Romans 1:16-17 For I am not ashamed of the gospel of Christ, for it is the power of God to salvation for everyone who believes, for the Jew first and also for the Greek. 17 For in it the righteousness of God is revealed from faith to faith; as it is written, “The just shall live by faith.

All articles are written using the NKJV, unless otherwise noted! All articles are written by David Hicks, unless specified otherwise.

Witnesses to Me

To The End of the Earth!

- A Study In Acts -

Chapter Fourteen – First Journey of Paul Continued

ACTS 14:1-13:

In our previous lessons, we began the first journey of Paul. It began in Antioch of Syria and from there; Barnabas, Saul, and John Mark went down to Seleucia. From Seleucia, they caught a ship to Cyprus and landed at Salamis. They would share the Gospel of Jesus as Christ in the synagogues of the Jews.

As Barnabas and Saul came to Paphos, they crossed paths with the proconsul and a sorcerer who had been acting as his advisor. As the proconsul wanted to hear from Barnabas and Saul, the sorcerer withstood them.

Saul, who will now be called from this point forward, Paul; openly denounced the sorcerer and struck him blind by the power of the Lord. This would give cause for the proconsul to believe the words concerning the teaching of the Lord.

Paul and Barnabas left Cyprus and came to Perga in Pamphylia where John Mark would leave them and return to Jerusalem for unknown reasons. From Perga they would travel north inland to Antioch in Pisidia, where they would go into the synagogue of the Jews on the Sabbath. As the invitation is given to speak, Paul is going to preach the Gospel and this becomes Paul’s first recorded sermon. At the conclusion of his sermon, the Gentiles requested to hear these words as well. When the city had come out to hear, the Jews became filled with envy. Many of the Jews rejected the Gospel of Jesus as Christ and became antagonistic; however, many Gentiles would become followers of Christ. The Jews stirred up the leaders of the city and forced Paul and Barnabas to flee to Iconium.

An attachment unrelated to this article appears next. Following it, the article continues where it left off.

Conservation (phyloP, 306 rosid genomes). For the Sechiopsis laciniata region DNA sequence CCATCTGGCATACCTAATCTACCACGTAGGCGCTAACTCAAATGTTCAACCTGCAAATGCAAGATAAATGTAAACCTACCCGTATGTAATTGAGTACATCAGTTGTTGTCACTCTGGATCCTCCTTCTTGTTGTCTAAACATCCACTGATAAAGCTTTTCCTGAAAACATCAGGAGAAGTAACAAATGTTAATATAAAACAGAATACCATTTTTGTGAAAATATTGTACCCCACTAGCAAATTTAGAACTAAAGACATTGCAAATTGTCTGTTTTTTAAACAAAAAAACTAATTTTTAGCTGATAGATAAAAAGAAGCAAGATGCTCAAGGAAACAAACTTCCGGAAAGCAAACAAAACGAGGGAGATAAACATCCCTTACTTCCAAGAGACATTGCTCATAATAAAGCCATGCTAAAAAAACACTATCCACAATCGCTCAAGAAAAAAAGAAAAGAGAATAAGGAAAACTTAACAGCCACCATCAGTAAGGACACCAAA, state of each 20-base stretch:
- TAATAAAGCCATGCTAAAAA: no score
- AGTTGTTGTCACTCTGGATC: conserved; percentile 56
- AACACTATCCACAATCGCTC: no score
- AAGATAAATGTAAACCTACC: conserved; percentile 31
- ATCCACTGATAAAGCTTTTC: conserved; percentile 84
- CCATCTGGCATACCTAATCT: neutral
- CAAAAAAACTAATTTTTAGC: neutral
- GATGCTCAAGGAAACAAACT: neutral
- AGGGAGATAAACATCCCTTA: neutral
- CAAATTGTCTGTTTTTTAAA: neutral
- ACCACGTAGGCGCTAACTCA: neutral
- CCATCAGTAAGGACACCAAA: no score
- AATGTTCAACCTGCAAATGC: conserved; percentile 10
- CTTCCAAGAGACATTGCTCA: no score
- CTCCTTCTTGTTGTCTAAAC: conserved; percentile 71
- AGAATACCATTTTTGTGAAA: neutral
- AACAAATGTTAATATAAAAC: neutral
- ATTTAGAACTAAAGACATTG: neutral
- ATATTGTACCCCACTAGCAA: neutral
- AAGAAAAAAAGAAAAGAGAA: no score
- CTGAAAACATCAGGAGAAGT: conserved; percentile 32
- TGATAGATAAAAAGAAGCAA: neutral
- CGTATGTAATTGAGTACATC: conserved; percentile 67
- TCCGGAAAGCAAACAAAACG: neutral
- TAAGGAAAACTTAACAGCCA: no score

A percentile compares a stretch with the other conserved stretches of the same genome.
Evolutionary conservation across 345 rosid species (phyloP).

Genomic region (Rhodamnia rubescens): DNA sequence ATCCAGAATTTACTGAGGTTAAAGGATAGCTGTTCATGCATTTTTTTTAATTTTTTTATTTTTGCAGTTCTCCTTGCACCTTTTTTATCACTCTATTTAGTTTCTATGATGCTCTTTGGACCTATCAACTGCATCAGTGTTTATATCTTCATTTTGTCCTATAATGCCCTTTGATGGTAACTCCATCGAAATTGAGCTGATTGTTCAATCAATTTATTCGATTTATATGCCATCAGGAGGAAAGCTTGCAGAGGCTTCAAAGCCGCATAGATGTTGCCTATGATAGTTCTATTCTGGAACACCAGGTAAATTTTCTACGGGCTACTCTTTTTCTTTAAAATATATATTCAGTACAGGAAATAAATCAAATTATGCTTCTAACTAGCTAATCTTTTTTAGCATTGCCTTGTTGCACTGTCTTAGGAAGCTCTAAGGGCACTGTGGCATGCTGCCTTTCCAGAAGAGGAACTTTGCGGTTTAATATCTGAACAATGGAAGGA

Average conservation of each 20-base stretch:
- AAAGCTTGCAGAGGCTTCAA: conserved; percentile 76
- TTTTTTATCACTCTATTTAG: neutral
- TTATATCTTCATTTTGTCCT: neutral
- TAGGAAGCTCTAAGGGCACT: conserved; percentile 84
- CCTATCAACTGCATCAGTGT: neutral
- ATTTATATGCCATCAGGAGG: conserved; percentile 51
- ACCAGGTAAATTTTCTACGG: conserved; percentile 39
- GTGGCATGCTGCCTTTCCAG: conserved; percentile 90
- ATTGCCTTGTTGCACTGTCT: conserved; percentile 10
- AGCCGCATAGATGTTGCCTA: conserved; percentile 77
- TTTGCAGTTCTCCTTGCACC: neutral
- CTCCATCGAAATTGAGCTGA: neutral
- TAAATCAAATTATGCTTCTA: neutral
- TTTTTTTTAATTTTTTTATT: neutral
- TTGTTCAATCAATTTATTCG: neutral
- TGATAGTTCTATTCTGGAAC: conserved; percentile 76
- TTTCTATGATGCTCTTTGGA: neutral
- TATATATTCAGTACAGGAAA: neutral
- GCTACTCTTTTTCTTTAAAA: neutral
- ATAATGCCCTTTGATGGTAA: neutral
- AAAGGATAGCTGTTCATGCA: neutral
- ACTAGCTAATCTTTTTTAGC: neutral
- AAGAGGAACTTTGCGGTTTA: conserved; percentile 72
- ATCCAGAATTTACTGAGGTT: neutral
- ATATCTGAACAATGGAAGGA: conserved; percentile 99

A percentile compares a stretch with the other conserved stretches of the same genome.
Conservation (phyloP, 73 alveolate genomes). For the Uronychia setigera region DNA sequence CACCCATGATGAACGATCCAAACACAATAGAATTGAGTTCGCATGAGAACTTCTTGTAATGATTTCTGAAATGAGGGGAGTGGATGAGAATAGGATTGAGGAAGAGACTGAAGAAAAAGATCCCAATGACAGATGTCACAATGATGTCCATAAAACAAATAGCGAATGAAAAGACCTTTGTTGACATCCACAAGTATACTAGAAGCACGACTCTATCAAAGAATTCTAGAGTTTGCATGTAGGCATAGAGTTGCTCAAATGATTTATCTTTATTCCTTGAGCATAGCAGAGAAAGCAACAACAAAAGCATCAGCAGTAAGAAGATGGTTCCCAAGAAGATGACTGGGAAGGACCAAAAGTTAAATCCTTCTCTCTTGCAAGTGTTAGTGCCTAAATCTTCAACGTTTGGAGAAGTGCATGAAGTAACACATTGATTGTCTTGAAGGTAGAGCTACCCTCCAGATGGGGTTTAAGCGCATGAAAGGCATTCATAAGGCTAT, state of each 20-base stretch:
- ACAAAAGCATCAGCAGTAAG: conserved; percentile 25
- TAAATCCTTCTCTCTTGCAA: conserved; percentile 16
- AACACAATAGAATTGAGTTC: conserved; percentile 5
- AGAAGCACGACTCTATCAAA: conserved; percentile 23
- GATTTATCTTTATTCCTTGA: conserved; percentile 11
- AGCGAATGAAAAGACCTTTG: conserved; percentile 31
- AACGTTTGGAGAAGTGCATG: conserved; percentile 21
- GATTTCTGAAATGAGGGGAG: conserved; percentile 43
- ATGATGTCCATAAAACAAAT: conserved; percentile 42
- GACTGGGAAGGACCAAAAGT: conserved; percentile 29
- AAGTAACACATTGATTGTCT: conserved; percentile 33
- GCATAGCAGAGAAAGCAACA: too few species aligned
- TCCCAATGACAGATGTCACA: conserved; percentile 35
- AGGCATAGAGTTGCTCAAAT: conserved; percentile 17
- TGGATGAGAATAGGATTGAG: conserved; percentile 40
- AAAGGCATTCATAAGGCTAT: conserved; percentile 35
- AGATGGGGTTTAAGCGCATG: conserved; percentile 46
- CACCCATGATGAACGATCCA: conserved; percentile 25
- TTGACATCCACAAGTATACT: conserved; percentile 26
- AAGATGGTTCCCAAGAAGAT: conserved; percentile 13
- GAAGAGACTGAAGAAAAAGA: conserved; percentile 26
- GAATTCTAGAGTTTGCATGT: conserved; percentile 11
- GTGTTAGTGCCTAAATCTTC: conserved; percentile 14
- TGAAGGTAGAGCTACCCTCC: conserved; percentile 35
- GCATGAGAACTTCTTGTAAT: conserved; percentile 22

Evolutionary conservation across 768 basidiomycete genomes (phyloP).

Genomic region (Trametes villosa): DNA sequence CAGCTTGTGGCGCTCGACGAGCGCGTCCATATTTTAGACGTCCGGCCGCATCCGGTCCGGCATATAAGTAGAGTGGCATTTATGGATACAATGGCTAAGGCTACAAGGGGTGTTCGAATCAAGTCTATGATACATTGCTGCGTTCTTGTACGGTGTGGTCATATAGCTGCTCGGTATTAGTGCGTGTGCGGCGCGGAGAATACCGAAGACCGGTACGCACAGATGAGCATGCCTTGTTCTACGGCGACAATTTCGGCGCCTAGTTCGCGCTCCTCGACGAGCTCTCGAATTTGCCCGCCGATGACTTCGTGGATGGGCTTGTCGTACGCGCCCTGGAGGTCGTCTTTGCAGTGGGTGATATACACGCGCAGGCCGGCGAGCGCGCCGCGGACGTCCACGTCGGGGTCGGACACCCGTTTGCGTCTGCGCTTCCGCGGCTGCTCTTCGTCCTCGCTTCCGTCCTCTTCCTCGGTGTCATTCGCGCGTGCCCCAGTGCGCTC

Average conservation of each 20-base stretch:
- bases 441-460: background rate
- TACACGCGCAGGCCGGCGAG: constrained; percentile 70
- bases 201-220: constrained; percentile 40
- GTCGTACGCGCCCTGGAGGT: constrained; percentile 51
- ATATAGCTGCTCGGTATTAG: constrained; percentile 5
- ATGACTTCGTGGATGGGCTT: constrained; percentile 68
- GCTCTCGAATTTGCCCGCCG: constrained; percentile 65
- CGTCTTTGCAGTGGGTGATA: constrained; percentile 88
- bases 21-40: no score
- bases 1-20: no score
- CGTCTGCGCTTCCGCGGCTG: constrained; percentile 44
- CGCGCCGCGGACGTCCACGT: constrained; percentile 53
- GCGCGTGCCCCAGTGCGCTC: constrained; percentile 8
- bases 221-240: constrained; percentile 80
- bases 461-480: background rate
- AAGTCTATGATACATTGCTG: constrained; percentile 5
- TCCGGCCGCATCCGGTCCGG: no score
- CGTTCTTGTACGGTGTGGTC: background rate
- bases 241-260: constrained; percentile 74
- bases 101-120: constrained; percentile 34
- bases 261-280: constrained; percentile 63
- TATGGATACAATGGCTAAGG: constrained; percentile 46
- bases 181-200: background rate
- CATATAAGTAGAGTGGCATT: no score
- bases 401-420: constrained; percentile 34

Please use the map provided:

Text #1:

Acts 14:1-3Now it happened in Iconium that they went together to the synagogue of the Jews, and so spoke that a great multitude both of the Jews and of the Greeks believed. 2 But the unbelieving Jews stirred up the Gentiles and poisoned their minds against the brethren. 3 Therefore they stayed there a long time, speaking boldly in the Lord, who was bearing witness to the word of His grace, granting signs and wonders to be done by their hands.”

Iconium: This city is about 60 to 70 miles slightly southeast of Antioch of Pisidia. It was one of the chief cities in this area of Asia Minor situated on the edge of a vast level plain, with mountains to the west, and major trade routes passing through the city.

As was Paul’s custom, the first place they would begin to share the Gospel of Jesus as the Christ would be the synagogue of the Jews. Here they would find similar success as Antioch as well as similar rejection as Antioch.

A necessary recognition of two distinctly different but tied together terms takes place here. The first is found in Verse 1, whereby both Jews and Gentiles “Believed”. The second takes place in Verse 2, whereby these who believed are now designated as “Brethren”.  

There can be little doubt based on the natural progression that we have noted since the Gospel of Jesus as the Christ began to be preached, that all those who believed were added to the Called Out (church), as were being saved (Acts 2:47; 5:14). This universally describes the process of conversion as anything but passive, which in turn then defines belief as anything but mental ascent.

“Believes and is baptized” Mark 16:16.

“Repentance and remission of sins” Luke 24:47; Acts 2:38.

Because of the undermining of the Jews here, Paul and Barnabas stayed a long time (undetermined, but significant enough to accomplish their purpose), and continued to speak the word of His grace (A reference to the Gospel of Christ shared both for conversion as well as doctrine – Acts 20:24, 32). This was accompanied by the working of miracles, which attested to their words being from God (witness by the Lord). This once again demonstrating that miracles were never random, but always were performed with purpose and order (Mark 16:20).

Text #2:

Acts 14:4-7But the multitude of the city was divided: part sided with the Jews, and part with the apostles. 5 And when a violent attempt was made by both the Gentiles and Jews, with their rulers, to abuse and stone them, 6 they became aware of it and fled to Lystra and Derbe, cities of Lycaonia, and to the surrounding region. 7 And they were preaching the gospel there.”